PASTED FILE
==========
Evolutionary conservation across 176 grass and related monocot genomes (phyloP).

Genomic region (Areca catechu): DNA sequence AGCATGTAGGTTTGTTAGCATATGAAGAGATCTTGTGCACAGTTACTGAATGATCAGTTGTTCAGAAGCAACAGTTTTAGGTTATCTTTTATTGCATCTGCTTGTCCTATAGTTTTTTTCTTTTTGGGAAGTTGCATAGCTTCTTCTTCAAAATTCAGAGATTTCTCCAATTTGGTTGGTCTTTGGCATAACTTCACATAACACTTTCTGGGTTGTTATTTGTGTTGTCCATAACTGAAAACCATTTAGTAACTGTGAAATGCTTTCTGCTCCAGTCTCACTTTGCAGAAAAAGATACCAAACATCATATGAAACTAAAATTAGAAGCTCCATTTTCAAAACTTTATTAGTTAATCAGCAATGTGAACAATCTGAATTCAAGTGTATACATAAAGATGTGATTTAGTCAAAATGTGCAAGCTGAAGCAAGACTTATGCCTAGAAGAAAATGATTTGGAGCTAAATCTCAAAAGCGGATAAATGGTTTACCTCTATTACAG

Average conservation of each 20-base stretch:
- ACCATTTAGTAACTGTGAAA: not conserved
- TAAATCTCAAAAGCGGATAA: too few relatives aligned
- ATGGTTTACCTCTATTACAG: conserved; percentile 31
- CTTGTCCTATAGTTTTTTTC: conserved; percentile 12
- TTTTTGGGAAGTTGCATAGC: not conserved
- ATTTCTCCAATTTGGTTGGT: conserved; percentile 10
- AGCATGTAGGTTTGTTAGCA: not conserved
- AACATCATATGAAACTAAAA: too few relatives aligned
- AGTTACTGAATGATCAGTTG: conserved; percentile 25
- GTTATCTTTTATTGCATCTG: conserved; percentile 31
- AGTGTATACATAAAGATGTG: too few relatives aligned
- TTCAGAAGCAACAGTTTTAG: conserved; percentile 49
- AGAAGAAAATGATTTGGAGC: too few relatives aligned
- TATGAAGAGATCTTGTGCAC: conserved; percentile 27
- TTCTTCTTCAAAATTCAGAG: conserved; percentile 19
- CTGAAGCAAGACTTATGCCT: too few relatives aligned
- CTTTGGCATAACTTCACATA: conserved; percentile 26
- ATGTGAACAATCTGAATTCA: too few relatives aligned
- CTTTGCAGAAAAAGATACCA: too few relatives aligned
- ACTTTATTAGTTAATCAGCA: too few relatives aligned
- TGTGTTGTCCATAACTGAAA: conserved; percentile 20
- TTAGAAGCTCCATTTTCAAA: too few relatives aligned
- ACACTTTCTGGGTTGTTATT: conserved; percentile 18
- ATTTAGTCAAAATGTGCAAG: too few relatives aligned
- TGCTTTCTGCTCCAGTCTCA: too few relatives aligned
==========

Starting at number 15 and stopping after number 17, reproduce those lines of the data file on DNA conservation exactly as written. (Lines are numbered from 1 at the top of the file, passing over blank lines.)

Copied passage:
- TTCAGAAGCAACAGTTTTAG: conserved; percentile 49
- AGAAGAAAATGATTTGGAGC: too few relatives aligned
- TATGAAGAGATCTTGTGCAC: conserved; percentile 27